Gang-related vandalism spotted on campus

With the measure of vandalism on campus heightening, faculty grapple with the rectification of vexatious acts and vie to implement a positive progressive inclination among students for the purpose of preventing further debasement.

From the walls of the science and art buildings, to the grounds surrounding the small gym, students and staff arrived at school on Sept.15 to discover the campus tainted with graffiti. This observed defacement consisted of undecipherable lettering and has been confirmed to have included gang-related taggings that marked one of the local gangs situated in the Van Nuys area.

Dean Brian Acosta was immediately notified of the vandalism present on campus and was responsible for the calling of its erasure. Within a matter of days, the various graffiti was completely and thoroughly painted over.

“It’s important to remove it as soon as possible and see to it that a solution to keep it from continuing is found,” Dean Acosta said.

Shortly after this event, additional portrayals of graffiti were noticed in the morning before school on Sept. 24. It was discovered surrounding the southern stairwell of the English building and was successfully concealed with paint by the second period.

Lamentably, the individuals who committed these deeds have not yet been identified, and the time during which the operations occurred has not been determined.

A multitude of the school’s faculty has expressed negative criticism regarding this case of debasement. The distasteful scrawl witnessed by English teacher, Mr. Christopher May, was located by the bottom of the westside stairwell of the building in which his classroom is ensconced.

“It is demoralizing and dangerous for students who are on campus,” Mr. May said. “The majority of students want to be in a safe environment so that they can learn. When only a few bad actors perpetrate graffiti or exhibit any kind of destructive and defacing behavior, it demoralizes the students who are here to learn and creates an environment where they don’t feel safe. When that happens, students lose respect for adults who are supposed to be there looking out for them.”

Despite his feelings of discontentment in relation to the length of time taken for the school to respond to the glaring dilemma, Mr. May meticulously acknowledges the multitude of predicaments and complications the staff has been striving to manage and resolve amidst the ever invasive covid-19 pandemic.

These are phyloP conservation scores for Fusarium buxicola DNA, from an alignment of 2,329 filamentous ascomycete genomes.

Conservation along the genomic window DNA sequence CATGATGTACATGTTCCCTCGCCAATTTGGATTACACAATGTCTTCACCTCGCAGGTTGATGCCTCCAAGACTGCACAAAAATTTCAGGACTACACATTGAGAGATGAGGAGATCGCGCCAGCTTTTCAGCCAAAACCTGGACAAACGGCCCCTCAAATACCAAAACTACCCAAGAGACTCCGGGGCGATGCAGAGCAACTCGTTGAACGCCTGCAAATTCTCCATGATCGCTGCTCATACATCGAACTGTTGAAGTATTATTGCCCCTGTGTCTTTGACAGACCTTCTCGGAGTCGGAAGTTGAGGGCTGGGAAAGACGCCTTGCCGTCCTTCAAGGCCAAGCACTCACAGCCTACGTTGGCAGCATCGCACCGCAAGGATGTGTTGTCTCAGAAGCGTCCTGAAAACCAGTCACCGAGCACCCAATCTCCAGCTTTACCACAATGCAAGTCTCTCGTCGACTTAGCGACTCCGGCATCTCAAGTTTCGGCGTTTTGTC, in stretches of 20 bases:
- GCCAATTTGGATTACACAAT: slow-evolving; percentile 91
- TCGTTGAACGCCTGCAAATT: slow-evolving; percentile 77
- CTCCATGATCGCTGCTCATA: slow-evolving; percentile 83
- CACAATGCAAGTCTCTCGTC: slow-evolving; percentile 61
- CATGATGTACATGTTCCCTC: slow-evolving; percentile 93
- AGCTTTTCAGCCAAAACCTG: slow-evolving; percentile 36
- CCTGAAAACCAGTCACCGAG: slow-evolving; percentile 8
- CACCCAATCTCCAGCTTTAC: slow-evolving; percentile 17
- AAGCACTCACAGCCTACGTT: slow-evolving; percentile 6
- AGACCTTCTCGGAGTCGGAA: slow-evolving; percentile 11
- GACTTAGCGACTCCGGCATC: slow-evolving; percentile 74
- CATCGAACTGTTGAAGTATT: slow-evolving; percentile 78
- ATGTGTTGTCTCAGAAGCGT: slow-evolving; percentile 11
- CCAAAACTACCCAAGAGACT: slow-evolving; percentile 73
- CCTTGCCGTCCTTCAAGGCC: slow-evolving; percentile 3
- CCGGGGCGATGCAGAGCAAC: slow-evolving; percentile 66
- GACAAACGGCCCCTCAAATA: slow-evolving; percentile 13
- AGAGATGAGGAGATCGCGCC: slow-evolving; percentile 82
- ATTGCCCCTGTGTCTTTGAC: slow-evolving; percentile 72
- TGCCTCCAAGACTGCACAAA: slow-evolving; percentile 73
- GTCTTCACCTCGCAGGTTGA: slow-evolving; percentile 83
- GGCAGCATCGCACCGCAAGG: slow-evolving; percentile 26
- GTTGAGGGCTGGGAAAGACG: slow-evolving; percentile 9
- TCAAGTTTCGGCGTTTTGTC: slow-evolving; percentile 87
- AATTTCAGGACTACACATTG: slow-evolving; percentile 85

“The tagging I saw took a couple of days to get covered, which was unfortunate,” he said. “I would have appreciated a quicker reaction time on the painting and also on dealing with the recalcitrant behavior. However, I know that the administration and the staff are dealing with a lot of stuff right now.”

Fortunately, as a result of the repetition of these incidents, the school deans have adapted their processes with the intention of responding to such happenings in a quicker fashion; this change has proved to be effective.

After noticing prominent changes in student’s behavior proceeding a virtual assembly which took place on Sept. 17, Mr. May speculates that such defacement of school property would not be occurring if issues concerning safety, responsibility and respectfulness had been recognized earlier in the school year.

“A day after students were informed not to wear hats at school that were not connected to Van Nuys High School, it stopped,” he said. “Kids get the message, and kids really do want to be in a safe environment, they want to learn and they want to do well. It’s only a few kids that are causing problems that we need to identify quickly and address whatever it is they have going on.”

It has been deduced that the considerable transition between online and physical school has evidently had a direct influence on adverse improprieties among students.

“Prior to leaving campus in March of 2019, graffiti did not often happen,” Mr. May said. “What we are experiencing now with a lack of safety and discipline can be traced to the fact that we have almost two and a half years worth of students who have not been on a high school campus, who have not had expectations and certain acceptable behavior standards presented to them.

Mr. May strongly believes that with the guidance of principled and respectable leadership figures, students will be motivated to participate in productive activities that benefit the community as opposed to unavailing and antagonistic pursuits.

“It is our duty as adults, both administrators and teachers, to establish a proper set of guidelines and expectations, and then enforce them,” he said. “If we do that, then I think much of the challenges we have been facing will be stemmed.”

Appertaining to the overall despondent impact of such vandalistic acts, Dean Acosta too emphasizes the importance of conducting oneself with an affirmative demeanor.

“The presence of such graffiti on school grounds makes it look ugly, uninviting and creates a negative environment,” Dean Acosta said. “This is our second home, so we should take care of it and try to make it a better place.”